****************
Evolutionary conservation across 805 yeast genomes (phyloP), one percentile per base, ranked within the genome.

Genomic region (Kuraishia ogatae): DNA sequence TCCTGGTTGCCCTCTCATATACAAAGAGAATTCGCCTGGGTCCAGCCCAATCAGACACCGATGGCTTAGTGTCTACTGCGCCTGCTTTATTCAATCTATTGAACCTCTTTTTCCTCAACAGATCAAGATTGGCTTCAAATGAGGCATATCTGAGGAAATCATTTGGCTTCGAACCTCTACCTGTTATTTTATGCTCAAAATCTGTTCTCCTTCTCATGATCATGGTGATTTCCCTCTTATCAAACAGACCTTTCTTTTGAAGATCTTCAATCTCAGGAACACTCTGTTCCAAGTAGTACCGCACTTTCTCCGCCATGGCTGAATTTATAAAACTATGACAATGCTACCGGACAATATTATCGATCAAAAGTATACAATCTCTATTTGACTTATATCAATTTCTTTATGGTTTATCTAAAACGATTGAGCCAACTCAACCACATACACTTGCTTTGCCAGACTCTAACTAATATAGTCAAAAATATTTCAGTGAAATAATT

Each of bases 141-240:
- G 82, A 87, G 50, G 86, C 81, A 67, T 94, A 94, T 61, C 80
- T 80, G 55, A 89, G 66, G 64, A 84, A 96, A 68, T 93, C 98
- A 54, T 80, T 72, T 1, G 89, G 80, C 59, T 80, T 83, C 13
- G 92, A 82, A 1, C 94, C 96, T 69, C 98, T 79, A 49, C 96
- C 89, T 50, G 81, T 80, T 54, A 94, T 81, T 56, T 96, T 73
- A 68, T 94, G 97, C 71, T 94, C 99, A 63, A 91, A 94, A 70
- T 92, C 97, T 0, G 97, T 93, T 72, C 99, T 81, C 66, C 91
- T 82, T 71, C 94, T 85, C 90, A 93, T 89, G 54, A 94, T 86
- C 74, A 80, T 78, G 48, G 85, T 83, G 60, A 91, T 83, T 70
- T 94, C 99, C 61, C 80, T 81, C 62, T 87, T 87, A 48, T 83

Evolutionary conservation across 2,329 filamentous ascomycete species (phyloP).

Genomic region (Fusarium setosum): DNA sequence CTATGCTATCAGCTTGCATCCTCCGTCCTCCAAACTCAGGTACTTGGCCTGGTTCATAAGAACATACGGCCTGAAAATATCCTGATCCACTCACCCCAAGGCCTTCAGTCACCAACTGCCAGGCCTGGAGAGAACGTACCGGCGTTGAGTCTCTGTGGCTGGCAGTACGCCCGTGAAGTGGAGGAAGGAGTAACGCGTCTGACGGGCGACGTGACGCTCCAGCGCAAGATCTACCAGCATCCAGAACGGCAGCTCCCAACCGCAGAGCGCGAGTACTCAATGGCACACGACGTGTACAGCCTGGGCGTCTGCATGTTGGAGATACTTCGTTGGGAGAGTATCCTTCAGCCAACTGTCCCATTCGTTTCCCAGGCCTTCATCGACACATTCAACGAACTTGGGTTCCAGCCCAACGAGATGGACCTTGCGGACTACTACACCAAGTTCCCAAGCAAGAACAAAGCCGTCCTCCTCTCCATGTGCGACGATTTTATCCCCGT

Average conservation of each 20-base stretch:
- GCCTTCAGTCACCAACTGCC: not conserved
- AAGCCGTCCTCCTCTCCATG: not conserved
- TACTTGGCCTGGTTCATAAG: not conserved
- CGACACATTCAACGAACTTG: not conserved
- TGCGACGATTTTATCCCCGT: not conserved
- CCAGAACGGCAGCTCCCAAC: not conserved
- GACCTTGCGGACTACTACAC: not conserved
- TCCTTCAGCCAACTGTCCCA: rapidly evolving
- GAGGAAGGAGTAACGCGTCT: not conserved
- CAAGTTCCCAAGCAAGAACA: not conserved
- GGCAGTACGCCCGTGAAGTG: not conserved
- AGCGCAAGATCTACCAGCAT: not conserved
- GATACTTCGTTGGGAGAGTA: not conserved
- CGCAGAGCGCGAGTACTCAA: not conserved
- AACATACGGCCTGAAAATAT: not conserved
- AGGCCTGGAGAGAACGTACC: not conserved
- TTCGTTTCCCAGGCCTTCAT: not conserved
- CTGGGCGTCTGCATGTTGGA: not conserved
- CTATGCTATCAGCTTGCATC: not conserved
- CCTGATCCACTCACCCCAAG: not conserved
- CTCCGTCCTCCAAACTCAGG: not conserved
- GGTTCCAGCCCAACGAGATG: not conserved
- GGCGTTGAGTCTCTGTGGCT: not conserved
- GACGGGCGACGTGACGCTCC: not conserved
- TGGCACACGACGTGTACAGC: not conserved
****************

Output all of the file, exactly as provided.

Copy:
Evolutionary conservation across 805 yeast genomes (phyloP), one percentile per base, ranked within the genome.

Genomic region (Kuraishia ogatae): DNA sequence TCCTGGTTGCCCTCTCATATACAAAGAGAATTCGCCTGGGTCCAGCCCAATCAGACACCGATGGCTTAGTGTCTACTGCGCCTGCTTTATTCAATCTATTGAACCTCTTTTTCCTCAACAGATCAAGATTGGCTTCAAATGAGGCATATCTGAGGAAATCATTTGGCTTCGAACCTCTACCTGTTATTTTATGCTCAAAATCTGTTCTCCTTCTCATGATCATGGTGATTTCCCTCTTATCAAACAGACCTTTCTTTTGAAGATCTTCAATCTCAGGAACACTCTGTTCCAAGTAGTACCGCACTTTCTCCGCCATGGCTGAATTTATAAAACTATGACAATGCTACCGGACAATATTATCGATCAAAAGTATACAATCTCTATTTGACTTATATCAATTTCTTTATGGTTTATCTAAAACGATTGAGCCAACTCAACCACATACACTTGCTTTGCCAGACTCTAACTAATATAGTCAAAAATATTTCAGTGAAATAATT

Each of bases 141-240:
- G 82, A 87, G 50, G 86, C 81, A 67, T 94, A 94, T 61, C 80
- T 80, G 55, A 89, G 66, G 64, A 84, A 96, A 68, T 93, C 98
- A 54, T 80, T 72, T 1, G 89, G 80, C 59, T 80, T 83, C 13
- G 92, A 82, A 1, C 94, C 96, T 69, C 98, T 79, A 49, C 96
- C 89, T 50, G 81, T 80, T 54, A 94, T 81, T 56, T 96, T 73
- A 68, T 94, G 97, C 71, T 94, C 99, A 63, A 91, A 94, A 70
- T 92, C 97, T 0, G 97, T 93, T 72, C 99, T 81, C 66, C 91
- T 82, T 71, C 94, T 85, C 90, A 93, T 89, G 54, A 94, T 86
- C 74, A 80, T 78, G 48, G 85, T 83, G 60, A 91, T 83, T 70
- T 94, C 99, C 61, C 80, T 81, C 62, T 87, T 87, A 48, T 83

Evolutionary conservation across 2,329 filamentous ascomycete species (phyloP).

Genomic region (Fusarium setosum): DNA sequence CTATGCTATCAGCTTGCATCCTCCGTCCTCCAAACTCAGGTACTTGGCCTGGTTCATAAGAACATACGGCCTGAAAATATCCTGATCCACTCACCCCAAGGCCTTCAGTCACCAACTGCCAGGCCTGGAGAGAACGTACCGGCGTTGAGTCTCTGTGGCTGGCAGTACGCCCGTGAAGTGGAGGAAGGAGTAACGCGTCTGACGGGCGACGTGACGCTCCAGCGCAAGATCTACCAGCATCCAGAACGGCAGCTCCCAACCGCAGAGCGCGAGTACTCAATGGCACACGACGTGTACAGCCTGGGCGTCTGCATGTTGGAGATACTTCGTTGGGAGAGTATCCTTCAGCCAACTGTCCCATTCGTTTCCCAGGCCTTCATCGACACATTCAACGAACTTGGGTTCCAGCCCAACGAGATGGACCTTGCGGACTACTACACCAAGTTCCCAAGCAAGAACAAAGCCGTCCTCCTCTCCATGTGCGACGATTTTATCCCCGT

Average conservation of each 20-base stretch:
- GCCTTCAGTCACCAACTGCC: not conserved
- AAGCCGTCCTCCTCTCCATG: not conserved
- TACTTGGCCTGGTTCATAAG: not conserved
- CGACACATTCAACGAACTTG: not conserved
- TGCGACGATTTTATCCCCGT: not conserved
- CCAGAACGGCAGCTCCCAAC: not conserved
- GACCTTGCGGACTACTACAC: not conserved
- TCCTTCAGCCAACTGTCCCA: rapidly evolving
- GAGGAAGGAGTAACGCGTCT: not conserved
- CAAGTTCCCAAGCAAGAACA: not conserved
- GGCAGTACGCCCGTGAAGTG: not conserved
- AGCGCAAGATCTACCAGCAT: not conserved
- GATACTTCGTTGGGAGAGTA: not conserved
- CGCAGAGCGCGAGTACTCAA: not conserved
- AACATACGGCCTGAAAATAT: not conserved
- AGGCCTGGAGAGAACGTACC: not conserved
- TTCGTTTCCCAGGCCTTCAT: not conserved
- CTGGGCGTCTGCATGTTGGA: not conserved
- CTATGCTATCAGCTTGCATC: not conserved
- CCTGATCCACTCACCCCAAG: not conserved
- CTCCGTCCTCCAAACTCAGG: not conserved
- GGTTCCAGCCCAACGAGATG: not conserved
- GGCGTTGAGTCTCTGTGGCT: not conserved
- GACGGGCGACGTGACGCTCC: not conserved
- TGGCACACGACGTGTACAGC: not conserved